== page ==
Bahrain Crown Prince calls for new dialogue
Manama, December 8, 2012
Bahrain Crown Prince and Deputy Supreme Commander His Royal Highness Prince Salman bin Hamad Al Khalifa has renewed calls for dialogue with the country's opposition stressing that open dialogue and an end to street violence was the only way forward.
Delivering a powerful speech last night at the opening of the eighth International Institute for Strategic Studies Regional Security Summit: The Manama Dialogue 2012 at the Ritz-Carlton Bahrain, Hotel and Spa, he said responsible leadership is called for as the country heals rifts caused by last year's unrest.
Prince Salman said Bahrain's "silent majority" had paid the price for the ongoing street violence and sent a strong message to all political groups, including the opposition, that "face-to-face" talks were imperative.
He urged Bahrainis to unite amidst the political stalemate, stressing he was not "Prince of Sunni Bahrain" or "Prince of Shia Bahrain" but the Prince of the Kingdom of Bahrain.
"Political figures who disagree with the constitutional structure or performance of the government must condemn violence. Silence is not an option," said Prince Salman at the conference, which is being held under his patronage.
"I believe dialogue is the way forward - geopolitically, demographically and historically."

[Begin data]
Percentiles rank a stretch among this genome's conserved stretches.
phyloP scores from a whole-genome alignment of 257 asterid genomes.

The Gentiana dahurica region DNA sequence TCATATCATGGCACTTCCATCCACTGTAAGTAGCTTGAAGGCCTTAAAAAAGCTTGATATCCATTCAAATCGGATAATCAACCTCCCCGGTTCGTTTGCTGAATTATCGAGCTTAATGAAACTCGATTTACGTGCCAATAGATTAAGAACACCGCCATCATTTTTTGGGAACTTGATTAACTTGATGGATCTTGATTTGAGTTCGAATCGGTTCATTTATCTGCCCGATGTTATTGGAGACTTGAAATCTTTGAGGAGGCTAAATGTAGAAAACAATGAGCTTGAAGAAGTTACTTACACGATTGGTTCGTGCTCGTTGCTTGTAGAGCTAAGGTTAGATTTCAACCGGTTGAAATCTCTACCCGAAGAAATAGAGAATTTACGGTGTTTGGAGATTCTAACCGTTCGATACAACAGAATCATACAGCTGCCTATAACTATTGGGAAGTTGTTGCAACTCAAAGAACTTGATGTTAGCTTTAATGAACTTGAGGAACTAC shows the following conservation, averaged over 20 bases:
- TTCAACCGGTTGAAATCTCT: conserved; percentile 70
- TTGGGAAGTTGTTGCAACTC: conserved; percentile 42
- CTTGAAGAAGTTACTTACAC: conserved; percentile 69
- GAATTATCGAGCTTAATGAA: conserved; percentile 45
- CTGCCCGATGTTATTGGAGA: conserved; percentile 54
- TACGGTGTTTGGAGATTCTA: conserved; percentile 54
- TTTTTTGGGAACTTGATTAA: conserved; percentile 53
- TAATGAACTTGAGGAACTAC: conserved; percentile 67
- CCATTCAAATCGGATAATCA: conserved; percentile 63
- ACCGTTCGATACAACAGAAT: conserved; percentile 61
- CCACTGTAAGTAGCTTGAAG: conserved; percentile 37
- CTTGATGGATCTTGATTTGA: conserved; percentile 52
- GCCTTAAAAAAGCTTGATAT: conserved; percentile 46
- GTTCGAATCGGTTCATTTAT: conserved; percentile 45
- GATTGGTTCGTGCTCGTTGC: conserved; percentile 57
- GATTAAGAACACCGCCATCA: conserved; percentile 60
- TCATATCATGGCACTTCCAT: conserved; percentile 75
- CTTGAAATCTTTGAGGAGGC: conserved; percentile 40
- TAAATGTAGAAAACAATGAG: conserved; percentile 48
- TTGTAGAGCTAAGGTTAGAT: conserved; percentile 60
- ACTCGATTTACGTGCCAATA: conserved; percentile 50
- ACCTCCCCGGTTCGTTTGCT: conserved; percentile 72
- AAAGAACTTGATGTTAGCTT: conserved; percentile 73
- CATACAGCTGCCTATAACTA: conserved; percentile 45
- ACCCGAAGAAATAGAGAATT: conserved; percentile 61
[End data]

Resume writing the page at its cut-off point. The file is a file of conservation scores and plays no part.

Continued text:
Prince Salman also called on Western countries to work with Bahrain in its reforms process and urged them to stop exclusively scrutinising government action alone.
Crown Prince Salman urged all political figures to condemn street violence but also said the government needed to push harder to reduce inequality.
"We must do more to change laws which still can lead to, in my opinion, judgements which go against protections guaranteed in our constitution. We must do more to stop the selective enforcement of law," he said.
The speech was heard by British Foreign Secretary William Hague, U.S. Assistant Secretary for State William Burns and the foreign ministers of other Gulf states.
Crown Prince Salman singled out Britain for particular praise for its support for Bahrain during its crisis but did not mention the United States in what delegates present at the conference saw as implied criticism of Washington.
"You have stood head and shoulders above others," he said of the British government, which he praised for engaging with both the Bahraini government and opposition and aiding reform of the police and judiciary.
Last month, Bahrain's government said it had arrested four suspects in multiple bombings that killed two people in the capital Manama, and it accused the Lebanese militant group Hezbollah of being behind the attacks.-Reuters and Trade Arabia News Service
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